HAMILTON, JAMES (1786–1857). James Hamilton, governor of South Carolina and a financial agent of the Republic of Texas, son of James and Elizabeth (Lynch) Hamilton, was born in Charleston, South Carolina, on May 8, 1786, and educated in New England. He was a lawyer in Charleston and for several years served as mayor of that city. He became a member of Congress in 1822 and served until 1829. In 1830 he was elected governor of South Carolina and became a leader in the Nullification movement.
Although still a resident of South Carolina in 1836, he won many admirers in Texas due to his support for Texas independence. Because of this he was offered command of the Texas army in late 1836, but he declined for personal reasons. He later offered his services to negotiate a loan for the financially pressed republic and was appointed loan commissioner by President Mirabeau B. Lamar. Hamilton immediately met with the Texas Congress to secure passage of legislation strengthening the public credit of Texas and improving prospects for a loan. He then borrowed $457,380 from the Bank of the United States in Philadelphia. When further attempts to borrow in the United States failed, he turned to Europe.
Because he believed that stable and peaceful international relations were essential to the success of Texas, he strongly advocated and worked toward diplomatic recognition by European powers and peace with Mexico. France seemed to offer the best hope for a sizable loan, and so Hamilton worked with the Texas minister to that country, J. Pinckney Henderson, in negotiating a commercial treaty. His effort to obtain a $5 million loan from interests in France was on the verge of success when the French government withdrew its support and the deal collapsed. Hamilton had been cultivating Great Britain and Holland and had gained diplomatic recognition from these two countries but no direct funds. He then made a tentative agreement with Belgium and returned to Texas to promote it.
He arrived in Texas to find that Sam Houston had replaced Lamar as president and repealed all laws relating to the European loan in January 1842. Hamilton's services had been terminated, and although he had labored for several years at his own expense, he was unable to collect money owed him by Texas. Drained financially, he returned to South Carolina in March. In late 1843 he attempted to secure appointment to a collectorship at Sabine. In 1855 he finally moved to Texas, where he held land grants in Nacogdoches, Milam, and Harris counties. In 1857 he traveled to Washington but quickly decided to return when he received word that Texas was ready to negotiate a settlement on the funds he was owed. En route, in mid-November or early December, his ship was rammed in the Gulf of Mexico. He drowned after giving up his chance for safety to a woman and her child.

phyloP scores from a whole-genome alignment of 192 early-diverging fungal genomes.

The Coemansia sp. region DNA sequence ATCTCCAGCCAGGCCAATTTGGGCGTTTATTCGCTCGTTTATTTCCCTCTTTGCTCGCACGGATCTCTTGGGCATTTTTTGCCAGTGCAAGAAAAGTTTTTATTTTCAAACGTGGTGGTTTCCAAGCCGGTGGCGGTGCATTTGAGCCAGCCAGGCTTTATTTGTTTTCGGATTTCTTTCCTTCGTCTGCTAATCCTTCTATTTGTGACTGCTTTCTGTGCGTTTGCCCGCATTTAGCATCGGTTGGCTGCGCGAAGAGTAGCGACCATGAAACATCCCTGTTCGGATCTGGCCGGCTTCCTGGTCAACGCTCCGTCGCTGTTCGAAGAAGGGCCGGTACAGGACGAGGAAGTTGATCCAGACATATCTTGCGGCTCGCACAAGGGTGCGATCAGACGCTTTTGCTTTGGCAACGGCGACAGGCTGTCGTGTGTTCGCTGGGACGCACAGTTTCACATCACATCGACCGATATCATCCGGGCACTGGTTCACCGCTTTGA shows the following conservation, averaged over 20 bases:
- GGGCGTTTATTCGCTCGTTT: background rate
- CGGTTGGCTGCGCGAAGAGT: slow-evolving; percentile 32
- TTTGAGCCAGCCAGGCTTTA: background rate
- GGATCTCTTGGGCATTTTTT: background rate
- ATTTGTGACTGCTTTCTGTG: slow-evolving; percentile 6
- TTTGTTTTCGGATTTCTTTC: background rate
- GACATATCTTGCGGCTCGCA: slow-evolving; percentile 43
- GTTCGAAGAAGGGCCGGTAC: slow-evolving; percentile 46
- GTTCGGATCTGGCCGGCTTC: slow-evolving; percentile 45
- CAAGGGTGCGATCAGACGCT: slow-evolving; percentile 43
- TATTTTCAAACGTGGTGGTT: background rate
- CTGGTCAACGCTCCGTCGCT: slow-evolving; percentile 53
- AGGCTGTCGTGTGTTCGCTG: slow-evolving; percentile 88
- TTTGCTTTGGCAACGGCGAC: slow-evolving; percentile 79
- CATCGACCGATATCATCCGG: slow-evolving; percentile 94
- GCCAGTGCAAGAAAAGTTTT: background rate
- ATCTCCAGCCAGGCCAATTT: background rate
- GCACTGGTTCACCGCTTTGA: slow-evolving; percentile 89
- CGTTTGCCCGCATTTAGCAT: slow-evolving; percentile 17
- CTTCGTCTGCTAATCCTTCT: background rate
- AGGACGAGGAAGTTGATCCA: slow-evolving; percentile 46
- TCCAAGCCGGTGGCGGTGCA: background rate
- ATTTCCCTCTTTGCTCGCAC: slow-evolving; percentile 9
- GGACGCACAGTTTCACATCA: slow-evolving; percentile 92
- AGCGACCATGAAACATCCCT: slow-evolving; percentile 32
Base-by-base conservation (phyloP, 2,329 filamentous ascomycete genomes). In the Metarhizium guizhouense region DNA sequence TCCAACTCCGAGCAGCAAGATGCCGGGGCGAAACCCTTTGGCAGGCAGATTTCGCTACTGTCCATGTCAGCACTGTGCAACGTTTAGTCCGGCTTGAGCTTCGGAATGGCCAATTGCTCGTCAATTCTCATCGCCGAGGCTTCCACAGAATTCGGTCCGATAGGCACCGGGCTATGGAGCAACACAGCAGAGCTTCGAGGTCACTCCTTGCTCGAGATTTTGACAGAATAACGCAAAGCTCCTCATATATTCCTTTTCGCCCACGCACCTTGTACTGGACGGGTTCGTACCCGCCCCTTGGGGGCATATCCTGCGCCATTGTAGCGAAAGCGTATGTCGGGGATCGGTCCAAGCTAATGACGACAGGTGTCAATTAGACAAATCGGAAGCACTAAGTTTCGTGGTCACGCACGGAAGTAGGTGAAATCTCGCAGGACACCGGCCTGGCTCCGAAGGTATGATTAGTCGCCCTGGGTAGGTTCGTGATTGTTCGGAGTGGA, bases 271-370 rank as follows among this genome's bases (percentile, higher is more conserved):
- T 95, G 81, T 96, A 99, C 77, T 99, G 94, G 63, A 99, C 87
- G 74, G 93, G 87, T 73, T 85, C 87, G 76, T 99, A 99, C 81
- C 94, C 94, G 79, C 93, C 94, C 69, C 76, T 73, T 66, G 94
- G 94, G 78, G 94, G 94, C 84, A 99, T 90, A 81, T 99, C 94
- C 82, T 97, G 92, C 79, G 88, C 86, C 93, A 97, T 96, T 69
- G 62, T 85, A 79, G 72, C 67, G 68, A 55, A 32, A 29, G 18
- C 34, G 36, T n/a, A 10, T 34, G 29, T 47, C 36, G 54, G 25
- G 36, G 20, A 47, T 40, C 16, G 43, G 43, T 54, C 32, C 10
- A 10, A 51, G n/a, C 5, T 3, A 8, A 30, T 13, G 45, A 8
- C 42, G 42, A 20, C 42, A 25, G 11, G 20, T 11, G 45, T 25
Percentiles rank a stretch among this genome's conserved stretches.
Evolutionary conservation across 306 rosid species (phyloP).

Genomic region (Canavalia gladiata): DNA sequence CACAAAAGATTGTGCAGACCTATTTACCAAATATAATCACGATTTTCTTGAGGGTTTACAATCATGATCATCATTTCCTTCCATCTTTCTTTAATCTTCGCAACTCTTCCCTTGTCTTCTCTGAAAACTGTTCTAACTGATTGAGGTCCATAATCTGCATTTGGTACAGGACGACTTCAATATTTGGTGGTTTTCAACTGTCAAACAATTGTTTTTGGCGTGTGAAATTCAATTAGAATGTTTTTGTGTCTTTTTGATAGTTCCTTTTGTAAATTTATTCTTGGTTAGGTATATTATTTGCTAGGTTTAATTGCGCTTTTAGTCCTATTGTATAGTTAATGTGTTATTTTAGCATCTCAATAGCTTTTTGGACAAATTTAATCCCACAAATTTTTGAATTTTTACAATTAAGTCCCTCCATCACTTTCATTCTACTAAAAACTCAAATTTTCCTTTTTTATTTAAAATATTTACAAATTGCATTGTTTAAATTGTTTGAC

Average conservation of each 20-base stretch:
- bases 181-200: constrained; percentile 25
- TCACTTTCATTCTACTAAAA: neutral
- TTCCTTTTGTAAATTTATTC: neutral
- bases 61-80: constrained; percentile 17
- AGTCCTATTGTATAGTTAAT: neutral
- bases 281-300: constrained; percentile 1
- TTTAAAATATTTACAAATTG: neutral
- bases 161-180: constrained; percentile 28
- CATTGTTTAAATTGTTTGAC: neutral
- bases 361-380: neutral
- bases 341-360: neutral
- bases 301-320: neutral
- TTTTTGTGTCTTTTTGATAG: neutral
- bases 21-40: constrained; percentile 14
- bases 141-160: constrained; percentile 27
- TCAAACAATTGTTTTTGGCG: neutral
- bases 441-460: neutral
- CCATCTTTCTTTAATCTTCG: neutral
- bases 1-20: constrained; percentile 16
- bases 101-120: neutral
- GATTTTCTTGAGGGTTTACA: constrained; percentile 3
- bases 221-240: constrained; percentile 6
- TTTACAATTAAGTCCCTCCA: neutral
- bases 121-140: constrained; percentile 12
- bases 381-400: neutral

James M. Day, comp., The Texas Almanac, 1857–1873: A Compendium of Texas History (Waco: Texian Press, 1967). Joseph William Schmitz, Texan Statecraft, 1836–1845 (San Antonio: Naylor, 1941). Stanley Siegel, A Political History of the Texas Republic (Austin: University of Texas Press, 1956).
The following, adapted from the Chicago Manual of Style, 15th edition, is the preferred citation for this article.Charles W. Brown, "HAMILTON, JAMES," Handbook of Texas Online (http://www.tshaonline.org/handbook/online/articles/fha35), accessed November 26, 2015. Uploaded on June 15, 2010. Published by the Texas State Historical Association.
Get Texas history everyday,
with day by day
Each day's email tells a little bit more of the story of Texas and links to our collection of more than 27,000 articles